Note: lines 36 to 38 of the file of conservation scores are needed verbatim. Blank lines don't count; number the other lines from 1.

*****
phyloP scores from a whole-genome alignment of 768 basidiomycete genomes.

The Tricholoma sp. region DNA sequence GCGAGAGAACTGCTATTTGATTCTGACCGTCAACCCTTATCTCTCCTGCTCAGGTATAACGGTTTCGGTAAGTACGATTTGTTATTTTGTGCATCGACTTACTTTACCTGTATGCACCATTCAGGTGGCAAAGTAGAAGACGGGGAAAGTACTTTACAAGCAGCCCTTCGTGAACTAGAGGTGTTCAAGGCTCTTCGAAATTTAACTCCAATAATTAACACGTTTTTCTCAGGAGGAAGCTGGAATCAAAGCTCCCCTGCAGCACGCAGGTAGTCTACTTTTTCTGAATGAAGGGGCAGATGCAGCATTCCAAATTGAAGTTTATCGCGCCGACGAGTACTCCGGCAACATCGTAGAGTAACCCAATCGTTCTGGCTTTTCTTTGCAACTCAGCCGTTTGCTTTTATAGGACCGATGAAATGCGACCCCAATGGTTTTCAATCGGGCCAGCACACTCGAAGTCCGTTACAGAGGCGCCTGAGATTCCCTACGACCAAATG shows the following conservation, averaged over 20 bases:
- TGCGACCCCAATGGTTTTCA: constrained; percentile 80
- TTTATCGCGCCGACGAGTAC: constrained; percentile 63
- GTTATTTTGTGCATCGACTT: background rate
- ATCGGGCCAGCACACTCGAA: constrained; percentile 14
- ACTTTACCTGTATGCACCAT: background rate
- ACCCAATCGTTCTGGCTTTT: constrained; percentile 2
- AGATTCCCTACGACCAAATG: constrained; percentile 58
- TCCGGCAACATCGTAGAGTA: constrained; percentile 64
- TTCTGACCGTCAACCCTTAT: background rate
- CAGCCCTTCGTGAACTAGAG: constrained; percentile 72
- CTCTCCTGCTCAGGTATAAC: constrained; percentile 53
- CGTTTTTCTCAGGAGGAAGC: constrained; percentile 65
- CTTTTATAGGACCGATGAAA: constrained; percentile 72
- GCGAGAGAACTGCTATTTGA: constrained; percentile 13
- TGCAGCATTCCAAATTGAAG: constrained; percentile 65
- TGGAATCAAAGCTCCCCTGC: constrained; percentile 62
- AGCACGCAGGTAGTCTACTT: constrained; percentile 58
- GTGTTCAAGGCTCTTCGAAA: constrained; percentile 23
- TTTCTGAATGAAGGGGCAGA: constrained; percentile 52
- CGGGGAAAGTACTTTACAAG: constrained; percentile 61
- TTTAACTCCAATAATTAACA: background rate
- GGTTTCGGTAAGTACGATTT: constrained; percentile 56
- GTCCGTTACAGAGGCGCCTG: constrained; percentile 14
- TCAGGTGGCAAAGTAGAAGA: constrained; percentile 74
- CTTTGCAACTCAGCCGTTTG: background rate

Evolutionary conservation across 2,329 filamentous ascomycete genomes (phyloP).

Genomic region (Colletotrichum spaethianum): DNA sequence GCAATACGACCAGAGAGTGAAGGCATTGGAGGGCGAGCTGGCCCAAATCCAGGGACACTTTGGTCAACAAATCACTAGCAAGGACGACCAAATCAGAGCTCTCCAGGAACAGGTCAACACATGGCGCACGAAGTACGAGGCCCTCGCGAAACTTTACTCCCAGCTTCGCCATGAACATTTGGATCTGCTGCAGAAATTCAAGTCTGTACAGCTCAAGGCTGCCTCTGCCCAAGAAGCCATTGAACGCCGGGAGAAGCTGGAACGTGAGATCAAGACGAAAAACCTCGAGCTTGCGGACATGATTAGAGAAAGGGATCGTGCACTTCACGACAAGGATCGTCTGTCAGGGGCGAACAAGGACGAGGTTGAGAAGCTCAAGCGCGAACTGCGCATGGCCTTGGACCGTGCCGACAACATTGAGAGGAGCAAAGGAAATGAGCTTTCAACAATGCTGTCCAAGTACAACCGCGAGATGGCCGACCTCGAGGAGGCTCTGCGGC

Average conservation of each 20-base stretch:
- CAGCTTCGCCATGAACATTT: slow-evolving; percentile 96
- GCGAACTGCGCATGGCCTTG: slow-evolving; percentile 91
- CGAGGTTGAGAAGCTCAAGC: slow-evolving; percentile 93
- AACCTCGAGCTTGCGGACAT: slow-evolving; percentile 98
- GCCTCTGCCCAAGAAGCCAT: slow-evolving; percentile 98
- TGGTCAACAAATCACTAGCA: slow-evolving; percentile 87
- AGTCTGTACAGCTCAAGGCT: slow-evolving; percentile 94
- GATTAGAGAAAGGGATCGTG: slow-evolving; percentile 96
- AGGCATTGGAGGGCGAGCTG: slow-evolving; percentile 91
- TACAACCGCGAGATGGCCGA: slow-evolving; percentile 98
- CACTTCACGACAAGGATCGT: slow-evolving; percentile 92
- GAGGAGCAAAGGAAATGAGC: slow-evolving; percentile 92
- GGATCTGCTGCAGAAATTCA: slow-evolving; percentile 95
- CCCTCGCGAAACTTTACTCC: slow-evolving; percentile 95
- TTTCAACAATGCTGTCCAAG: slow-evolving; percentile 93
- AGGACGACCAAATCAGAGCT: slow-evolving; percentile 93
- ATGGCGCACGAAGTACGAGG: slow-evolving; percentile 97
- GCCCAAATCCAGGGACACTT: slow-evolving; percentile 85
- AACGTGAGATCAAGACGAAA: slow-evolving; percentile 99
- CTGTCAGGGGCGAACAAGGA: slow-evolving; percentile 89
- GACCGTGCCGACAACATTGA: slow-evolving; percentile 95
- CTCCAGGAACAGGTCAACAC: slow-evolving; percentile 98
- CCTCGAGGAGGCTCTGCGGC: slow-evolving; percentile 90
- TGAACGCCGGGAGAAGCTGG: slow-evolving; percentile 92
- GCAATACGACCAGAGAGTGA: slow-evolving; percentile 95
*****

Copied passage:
- TGGTCAACAAATCACTAGCA: slow-evolving; percentile 87
- AGTCTGTACAGCTCAAGGCT: slow-evolving; percentile 94
- GATTAGAGAAAGGGATCGTG: slow-evolving; percentile 96